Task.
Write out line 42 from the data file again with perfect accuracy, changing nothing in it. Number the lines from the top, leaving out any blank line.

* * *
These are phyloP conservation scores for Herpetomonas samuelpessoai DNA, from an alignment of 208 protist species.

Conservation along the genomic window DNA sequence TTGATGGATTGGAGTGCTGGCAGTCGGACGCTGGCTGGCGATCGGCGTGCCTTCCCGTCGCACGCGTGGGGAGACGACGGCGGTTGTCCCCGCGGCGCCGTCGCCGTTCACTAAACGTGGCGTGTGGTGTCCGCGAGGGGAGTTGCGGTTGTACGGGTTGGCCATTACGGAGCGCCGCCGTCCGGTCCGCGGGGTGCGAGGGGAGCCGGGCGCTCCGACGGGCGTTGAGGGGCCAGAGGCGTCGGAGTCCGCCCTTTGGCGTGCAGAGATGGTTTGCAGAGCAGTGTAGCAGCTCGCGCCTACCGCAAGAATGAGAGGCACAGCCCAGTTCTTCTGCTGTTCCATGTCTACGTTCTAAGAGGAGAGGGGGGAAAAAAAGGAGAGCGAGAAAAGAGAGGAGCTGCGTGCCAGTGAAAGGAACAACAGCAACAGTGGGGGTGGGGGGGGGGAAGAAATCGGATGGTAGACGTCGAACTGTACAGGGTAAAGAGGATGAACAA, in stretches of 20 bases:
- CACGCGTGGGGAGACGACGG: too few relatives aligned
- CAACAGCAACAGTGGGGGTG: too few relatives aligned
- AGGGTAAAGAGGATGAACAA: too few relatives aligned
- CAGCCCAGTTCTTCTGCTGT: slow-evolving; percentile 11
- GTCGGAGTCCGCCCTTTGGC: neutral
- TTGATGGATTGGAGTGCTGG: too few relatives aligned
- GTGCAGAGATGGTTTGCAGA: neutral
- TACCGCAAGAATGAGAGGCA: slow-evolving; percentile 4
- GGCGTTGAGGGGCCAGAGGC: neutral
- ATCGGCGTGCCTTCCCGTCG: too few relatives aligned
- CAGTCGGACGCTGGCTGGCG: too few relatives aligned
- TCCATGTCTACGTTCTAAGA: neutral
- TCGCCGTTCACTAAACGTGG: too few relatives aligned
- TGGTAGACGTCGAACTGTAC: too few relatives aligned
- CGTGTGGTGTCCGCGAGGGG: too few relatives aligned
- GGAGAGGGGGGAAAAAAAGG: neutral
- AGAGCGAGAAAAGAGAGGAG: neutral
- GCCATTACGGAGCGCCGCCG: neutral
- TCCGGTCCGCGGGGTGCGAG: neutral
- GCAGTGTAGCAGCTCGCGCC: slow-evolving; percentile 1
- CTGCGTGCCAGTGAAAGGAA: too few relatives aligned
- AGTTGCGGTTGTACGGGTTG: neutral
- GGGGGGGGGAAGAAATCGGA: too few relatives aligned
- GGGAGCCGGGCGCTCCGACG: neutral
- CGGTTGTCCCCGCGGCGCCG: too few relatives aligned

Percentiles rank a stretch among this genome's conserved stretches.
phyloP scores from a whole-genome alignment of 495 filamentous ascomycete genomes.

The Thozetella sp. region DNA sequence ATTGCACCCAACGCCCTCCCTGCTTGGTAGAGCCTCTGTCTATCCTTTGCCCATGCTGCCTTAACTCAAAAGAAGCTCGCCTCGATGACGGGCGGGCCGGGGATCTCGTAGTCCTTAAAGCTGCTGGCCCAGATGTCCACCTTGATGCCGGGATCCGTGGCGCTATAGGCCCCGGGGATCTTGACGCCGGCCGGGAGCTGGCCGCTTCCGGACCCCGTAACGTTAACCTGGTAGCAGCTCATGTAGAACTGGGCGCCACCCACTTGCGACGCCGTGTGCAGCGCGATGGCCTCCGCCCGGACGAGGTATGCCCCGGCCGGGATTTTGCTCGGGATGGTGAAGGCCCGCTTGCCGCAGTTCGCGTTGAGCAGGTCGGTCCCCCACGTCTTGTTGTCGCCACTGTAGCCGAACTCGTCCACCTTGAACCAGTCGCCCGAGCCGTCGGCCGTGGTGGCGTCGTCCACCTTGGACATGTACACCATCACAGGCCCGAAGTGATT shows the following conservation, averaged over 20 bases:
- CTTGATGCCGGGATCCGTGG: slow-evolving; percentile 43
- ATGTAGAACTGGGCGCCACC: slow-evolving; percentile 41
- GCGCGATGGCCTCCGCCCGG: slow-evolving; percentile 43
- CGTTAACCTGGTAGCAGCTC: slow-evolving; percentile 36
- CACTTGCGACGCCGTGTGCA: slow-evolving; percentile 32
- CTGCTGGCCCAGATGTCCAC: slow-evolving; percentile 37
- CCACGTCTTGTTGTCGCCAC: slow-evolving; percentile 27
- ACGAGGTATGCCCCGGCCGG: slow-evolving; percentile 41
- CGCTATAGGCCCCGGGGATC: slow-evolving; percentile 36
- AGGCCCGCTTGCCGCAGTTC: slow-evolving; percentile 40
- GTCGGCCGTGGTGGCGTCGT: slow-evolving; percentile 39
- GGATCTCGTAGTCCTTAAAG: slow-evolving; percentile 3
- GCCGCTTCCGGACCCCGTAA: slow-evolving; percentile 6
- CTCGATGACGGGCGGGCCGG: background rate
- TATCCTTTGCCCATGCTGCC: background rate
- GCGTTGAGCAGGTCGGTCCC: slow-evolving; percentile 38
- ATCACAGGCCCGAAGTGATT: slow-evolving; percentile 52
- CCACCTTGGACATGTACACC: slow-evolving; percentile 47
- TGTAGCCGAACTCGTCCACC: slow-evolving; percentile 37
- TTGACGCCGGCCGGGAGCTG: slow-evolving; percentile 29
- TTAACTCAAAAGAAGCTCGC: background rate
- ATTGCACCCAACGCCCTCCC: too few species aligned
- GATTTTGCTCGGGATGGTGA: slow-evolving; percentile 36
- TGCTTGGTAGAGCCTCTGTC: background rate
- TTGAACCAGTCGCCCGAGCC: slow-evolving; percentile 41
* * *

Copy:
- GGATCTCGTAGTCCTTAAAG: slow-evolving; percentile 3